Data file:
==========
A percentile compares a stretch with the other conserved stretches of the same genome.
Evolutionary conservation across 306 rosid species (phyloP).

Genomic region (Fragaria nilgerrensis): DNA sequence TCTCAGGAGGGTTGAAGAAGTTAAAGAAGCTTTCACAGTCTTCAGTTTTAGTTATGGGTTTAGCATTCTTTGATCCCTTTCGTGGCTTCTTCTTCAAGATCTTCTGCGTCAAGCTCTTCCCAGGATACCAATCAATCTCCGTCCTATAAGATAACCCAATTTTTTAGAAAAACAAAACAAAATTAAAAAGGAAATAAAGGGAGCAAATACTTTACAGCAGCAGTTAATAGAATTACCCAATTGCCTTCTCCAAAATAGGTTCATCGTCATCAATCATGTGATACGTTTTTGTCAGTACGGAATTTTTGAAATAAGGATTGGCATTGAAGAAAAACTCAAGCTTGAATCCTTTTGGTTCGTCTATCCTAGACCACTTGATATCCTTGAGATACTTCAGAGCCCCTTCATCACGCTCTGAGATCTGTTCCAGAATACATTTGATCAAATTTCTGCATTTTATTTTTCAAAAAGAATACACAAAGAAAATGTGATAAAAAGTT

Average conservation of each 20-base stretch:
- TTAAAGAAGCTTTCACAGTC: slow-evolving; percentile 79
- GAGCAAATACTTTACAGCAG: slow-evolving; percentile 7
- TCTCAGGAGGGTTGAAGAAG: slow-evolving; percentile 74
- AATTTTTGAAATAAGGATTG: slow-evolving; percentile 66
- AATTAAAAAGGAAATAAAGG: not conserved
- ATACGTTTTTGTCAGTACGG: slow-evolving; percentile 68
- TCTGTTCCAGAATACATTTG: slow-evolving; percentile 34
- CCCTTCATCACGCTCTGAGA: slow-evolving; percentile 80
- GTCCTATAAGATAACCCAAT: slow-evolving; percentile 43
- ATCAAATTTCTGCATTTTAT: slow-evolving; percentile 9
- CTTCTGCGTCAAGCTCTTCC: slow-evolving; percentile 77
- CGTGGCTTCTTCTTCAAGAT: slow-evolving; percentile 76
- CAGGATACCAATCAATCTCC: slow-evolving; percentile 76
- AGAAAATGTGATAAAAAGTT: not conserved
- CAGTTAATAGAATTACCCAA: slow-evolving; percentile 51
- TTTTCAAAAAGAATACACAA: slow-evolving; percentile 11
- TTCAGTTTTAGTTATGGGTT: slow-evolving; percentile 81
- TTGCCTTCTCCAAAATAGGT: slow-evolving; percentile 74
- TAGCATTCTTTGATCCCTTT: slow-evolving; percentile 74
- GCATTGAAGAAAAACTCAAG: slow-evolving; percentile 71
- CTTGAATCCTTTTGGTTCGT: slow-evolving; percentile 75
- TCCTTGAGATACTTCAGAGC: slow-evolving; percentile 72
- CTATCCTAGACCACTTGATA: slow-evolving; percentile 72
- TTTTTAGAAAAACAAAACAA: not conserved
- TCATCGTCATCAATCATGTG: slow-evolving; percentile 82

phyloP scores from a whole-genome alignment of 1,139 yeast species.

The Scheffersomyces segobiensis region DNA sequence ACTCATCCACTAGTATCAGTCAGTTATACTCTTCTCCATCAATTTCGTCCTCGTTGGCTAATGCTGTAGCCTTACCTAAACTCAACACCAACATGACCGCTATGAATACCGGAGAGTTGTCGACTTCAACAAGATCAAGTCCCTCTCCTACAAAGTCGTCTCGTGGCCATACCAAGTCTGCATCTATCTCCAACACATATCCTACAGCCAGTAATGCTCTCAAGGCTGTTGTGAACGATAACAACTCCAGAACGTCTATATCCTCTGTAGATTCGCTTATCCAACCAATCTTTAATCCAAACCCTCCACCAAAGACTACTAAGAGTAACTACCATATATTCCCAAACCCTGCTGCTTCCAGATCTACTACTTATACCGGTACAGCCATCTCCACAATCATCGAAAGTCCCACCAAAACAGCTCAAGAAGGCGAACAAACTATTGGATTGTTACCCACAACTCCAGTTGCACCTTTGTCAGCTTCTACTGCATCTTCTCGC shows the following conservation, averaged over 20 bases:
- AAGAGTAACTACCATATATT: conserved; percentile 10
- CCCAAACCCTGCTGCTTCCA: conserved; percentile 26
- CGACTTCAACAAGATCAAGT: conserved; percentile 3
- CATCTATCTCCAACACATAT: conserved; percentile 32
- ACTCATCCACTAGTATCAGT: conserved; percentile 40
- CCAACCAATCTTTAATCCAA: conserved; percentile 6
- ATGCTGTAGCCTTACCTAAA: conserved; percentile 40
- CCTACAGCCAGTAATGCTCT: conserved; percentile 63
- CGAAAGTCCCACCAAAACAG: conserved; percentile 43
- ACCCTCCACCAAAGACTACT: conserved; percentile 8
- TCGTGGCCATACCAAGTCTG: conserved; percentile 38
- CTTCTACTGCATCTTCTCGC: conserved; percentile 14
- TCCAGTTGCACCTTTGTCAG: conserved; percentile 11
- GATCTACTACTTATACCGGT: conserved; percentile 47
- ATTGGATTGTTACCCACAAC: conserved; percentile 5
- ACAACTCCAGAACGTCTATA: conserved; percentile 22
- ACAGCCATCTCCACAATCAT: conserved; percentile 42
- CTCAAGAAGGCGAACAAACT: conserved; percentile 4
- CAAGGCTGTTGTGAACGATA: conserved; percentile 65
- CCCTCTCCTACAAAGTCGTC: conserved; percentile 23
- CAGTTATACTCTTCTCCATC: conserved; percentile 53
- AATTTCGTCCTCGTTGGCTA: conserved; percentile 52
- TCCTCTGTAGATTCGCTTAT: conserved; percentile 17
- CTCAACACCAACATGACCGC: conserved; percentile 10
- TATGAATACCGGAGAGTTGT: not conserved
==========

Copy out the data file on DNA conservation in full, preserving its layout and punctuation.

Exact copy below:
A percentile compares a stretch with the other conserved stretches of the same genome.
Evolutionary conservation across 306 rosid species (phyloP).

Genomic region (Fragaria nilgerrensis): DNA sequence TCTCAGGAGGGTTGAAGAAGTTAAAGAAGCTTTCACAGTCTTCAGTTTTAGTTATGGGTTTAGCATTCTTTGATCCCTTTCGTGGCTTCTTCTTCAAGATCTTCTGCGTCAAGCTCTTCCCAGGATACCAATCAATCTCCGTCCTATAAGATAACCCAATTTTTTAGAAAAACAAAACAAAATTAAAAAGGAAATAAAGGGAGCAAATACTTTACAGCAGCAGTTAATAGAATTACCCAATTGCCTTCTCCAAAATAGGTTCATCGTCATCAATCATGTGATACGTTTTTGTCAGTACGGAATTTTTGAAATAAGGATTGGCATTGAAGAAAAACTCAAGCTTGAATCCTTTTGGTTCGTCTATCCTAGACCACTTGATATCCTTGAGATACTTCAGAGCCCCTTCATCACGCTCTGAGATCTGTTCCAGAATACATTTGATCAAATTTCTGCATTTTATTTTTCAAAAAGAATACACAAAGAAAATGTGATAAAAAGTT

Average conservation of each 20-base stretch:
- TTAAAGAAGCTTTCACAGTC: slow-evolving; percentile 79
- GAGCAAATACTTTACAGCAG: slow-evolving; percentile 7
- TCTCAGGAGGGTTGAAGAAG: slow-evolving; percentile 74
- AATTTTTGAAATAAGGATTG: slow-evolving; percentile 66
- AATTAAAAAGGAAATAAAGG: not conserved
- ATACGTTTTTGTCAGTACGG: slow-evolving; percentile 68
- TCTGTTCCAGAATACATTTG: slow-evolving; percentile 34
- CCCTTCATCACGCTCTGAGA: slow-evolving; percentile 80
- GTCCTATAAGATAACCCAAT: slow-evolving; percentile 43
- ATCAAATTTCTGCATTTTAT: slow-evolving; percentile 9
- CTTCTGCGTCAAGCTCTTCC: slow-evolving; percentile 77
- CGTGGCTTCTTCTTCAAGAT: slow-evolving; percentile 76
- CAGGATACCAATCAATCTCC: slow-evolving; percentile 76
- AGAAAATGTGATAAAAAGTT: not conserved
- CAGTTAATAGAATTACCCAA: slow-evolving; percentile 51
- TTTTCAAAAAGAATACACAA: slow-evolving; percentile 11
- TTCAGTTTTAGTTATGGGTT: slow-evolving; percentile 81
- TTGCCTTCTCCAAAATAGGT: slow-evolving; percentile 74
- TAGCATTCTTTGATCCCTTT: slow-evolving; percentile 74
- GCATTGAAGAAAAACTCAAG: slow-evolving; percentile 71
- CTTGAATCCTTTTGGTTCGT: slow-evolving; percentile 75
- TCCTTGAGATACTTCAGAGC: slow-evolving; percentile 72
- CTATCCTAGACCACTTGATA: slow-evolving; percentile 72
- TTTTTAGAAAAACAAAACAA: not conserved
- TCATCGTCATCAATCATGTG: slow-evolving; percentile 82

phyloP scores from a whole-genome alignment of 1,139 yeast species.

The Scheffersomyces segobiensis region DNA sequence ACTCATCCACTAGTATCAGTCAGTTATACTCTTCTCCATCAATTTCGTCCTCGTTGGCTAATGCTGTAGCCTTACCTAAACTCAACACCAACATGACCGCTATGAATACCGGAGAGTTGTCGACTTCAACAAGATCAAGTCCCTCTCCTACAAAGTCGTCTCGTGGCCATACCAAGTCTGCATCTATCTCCAACACATATCCTACAGCCAGTAATGCTCTCAAGGCTGTTGTGAACGATAACAACTCCAGAACGTCTATATCCTCTGTAGATTCGCTTATCCAACCAATCTTTAATCCAAACCCTCCACCAAAGACTACTAAGAGTAACTACCATATATTCCCAAACCCTGCTGCTTCCAGATCTACTACTTATACCGGTACAGCCATCTCCACAATCATCGAAAGTCCCACCAAAACAGCTCAAGAAGGCGAACAAACTATTGGATTGTTACCCACAACTCCAGTTGCACCTTTGTCAGCTTCTACTGCATCTTCTCGC shows the following conservation, averaged over 20 bases:
- AAGAGTAACTACCATATATT: conserved; percentile 10
- CCCAAACCCTGCTGCTTCCA: conserved; percentile 26
- CGACTTCAACAAGATCAAGT: conserved; percentile 3
- CATCTATCTCCAACACATAT: conserved; percentile 32
- ACTCATCCACTAGTATCAGT: conserved; percentile 40
- CCAACCAATCTTTAATCCAA: conserved; percentile 6
- ATGCTGTAGCCTTACCTAAA: conserved; percentile 40
- CCTACAGCCAGTAATGCTCT: conserved; percentile 63
- CGAAAGTCCCACCAAAACAG: conserved; percentile 43
- ACCCTCCACCAAAGACTACT: conserved; percentile 8
- TCGTGGCCATACCAAGTCTG: conserved; percentile 38
- CTTCTACTGCATCTTCTCGC: conserved; percentile 14
- TCCAGTTGCACCTTTGTCAG: conserved; percentile 11
- GATCTACTACTTATACCGGT: conserved; percentile 47
- ATTGGATTGTTACCCACAAC: conserved; percentile 5
- ACAACTCCAGAACGTCTATA: conserved; percentile 22
- ACAGCCATCTCCACAATCAT: conserved; percentile 42
- CTCAAGAAGGCGAACAAACT: conserved; percentile 4
- CAAGGCTGTTGTGAACGATA: conserved; percentile 65
- CCCTCTCCTACAAAGTCGTC: conserved; percentile 23
- CAGTTATACTCTTCTCCATC: conserved; percentile 53
- AATTTCGTCCTCGTTGGCTA: conserved; percentile 52
- TCCTCTGTAGATTCGCTTAT: conserved; percentile 17
- CTCAACACCAACATGACCGC: conserved; percentile 10
- TATGAATACCGGAGAGTTGT: not conserved